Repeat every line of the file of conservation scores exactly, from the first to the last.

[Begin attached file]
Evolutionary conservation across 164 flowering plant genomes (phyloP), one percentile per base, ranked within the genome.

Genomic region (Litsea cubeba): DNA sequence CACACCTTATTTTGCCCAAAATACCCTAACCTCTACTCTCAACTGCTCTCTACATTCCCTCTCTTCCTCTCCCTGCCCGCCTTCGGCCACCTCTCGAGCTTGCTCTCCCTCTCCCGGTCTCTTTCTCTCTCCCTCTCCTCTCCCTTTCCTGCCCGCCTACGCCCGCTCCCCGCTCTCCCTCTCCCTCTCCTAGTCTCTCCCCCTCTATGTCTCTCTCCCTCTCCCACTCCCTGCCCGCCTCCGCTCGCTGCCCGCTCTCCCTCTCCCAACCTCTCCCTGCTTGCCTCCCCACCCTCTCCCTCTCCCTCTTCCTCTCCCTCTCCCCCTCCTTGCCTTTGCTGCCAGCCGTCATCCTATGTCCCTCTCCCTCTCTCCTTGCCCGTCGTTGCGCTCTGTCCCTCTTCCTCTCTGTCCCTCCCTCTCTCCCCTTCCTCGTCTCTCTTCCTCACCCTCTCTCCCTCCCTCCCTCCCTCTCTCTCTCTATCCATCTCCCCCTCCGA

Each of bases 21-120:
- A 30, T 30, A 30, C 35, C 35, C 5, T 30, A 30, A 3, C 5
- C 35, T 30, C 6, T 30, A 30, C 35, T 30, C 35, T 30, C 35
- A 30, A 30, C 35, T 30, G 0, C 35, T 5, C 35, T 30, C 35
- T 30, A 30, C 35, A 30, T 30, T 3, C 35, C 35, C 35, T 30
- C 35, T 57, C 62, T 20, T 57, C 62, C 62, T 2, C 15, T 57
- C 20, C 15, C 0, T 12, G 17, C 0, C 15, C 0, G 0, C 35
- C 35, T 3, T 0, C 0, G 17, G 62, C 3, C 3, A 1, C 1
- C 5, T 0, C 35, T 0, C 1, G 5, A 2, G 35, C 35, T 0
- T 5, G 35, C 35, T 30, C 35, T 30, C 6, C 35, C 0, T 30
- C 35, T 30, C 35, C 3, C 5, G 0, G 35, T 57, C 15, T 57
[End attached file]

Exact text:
Evolutionary conservation across 164 flowering plant genomes (phyloP), one percentile per base, ranked within the genome.

Genomic region (Litsea cubeba): DNA sequence CACACCTTATTTTGCCCAAAATACCCTAACCTCTACTCTCAACTGCTCTCTACATTCCCTCTCTTCCTCTCCCTGCCCGCCTTCGGCCACCTCTCGAGCTTGCTCTCCCTCTCCCGGTCTCTTTCTCTCTCCCTCTCCTCTCCCTTTCCTGCCCGCCTACGCCCGCTCCCCGCTCTCCCTCTCCCTCTCCTAGTCTCTCCCCCTCTATGTCTCTCTCCCTCTCCCACTCCCTGCCCGCCTCCGCTCGCTGCCCGCTCTCCCTCTCCCAACCTCTCCCTGCTTGCCTCCCCACCCTCTCCCTCTCCCTCTTCCTCTCCCTCTCCCCCTCCTTGCCTTTGCTGCCAGCCGTCATCCTATGTCCCTCTCCCTCTCTCCTTGCCCGTCGTTGCGCTCTGTCCCTCTTCCTCTCTGTCCCTCCCTCTCTCCCCTTCCTCGTCTCTCTTCCTCACCCTCTCTCCCTCCCTCCCTCCCTCTCTCTCTCTATCCATCTCCCCCTCCGA

Each of bases 21-120:
- A 30, T 30, A 30, C 35, C 35, C 5, T 30, A 30, A 3, C 5
- C 35, T 30, C 6, T 30, A 30, C 35, T 30, C 35, T 30, C 35
- A 30, A 30, C 35, T 30, G 0, C 35, T 5, C 35, T 30, C 35
- T 30, A 30, C 35, A 30, T 30, T 3, C 35, C 35, C 35, T 30
- C 35, T 57, C 62, T 20, T 57, C 62, C 62, T 2, C 15, T 57
- C 20, C 15, C 0, T 12, G 17, C 0, C 15, C 0, G 0, C 35
- C 35, T 3, T 0, C 0, G 17, G 62, C 3, C 3, A 1, C 1
- C 5, T 0, C 35, T 0, C 1, G 5, A 2, G 35, C 35, T 0
- T 5, G 35, C 35, T 30, C 35, T 30, C 6, C 35, C 0, T 30
- C 35, T 30, C 35, C 3, C 5, G 0, G 35, T 57, C 15, T 57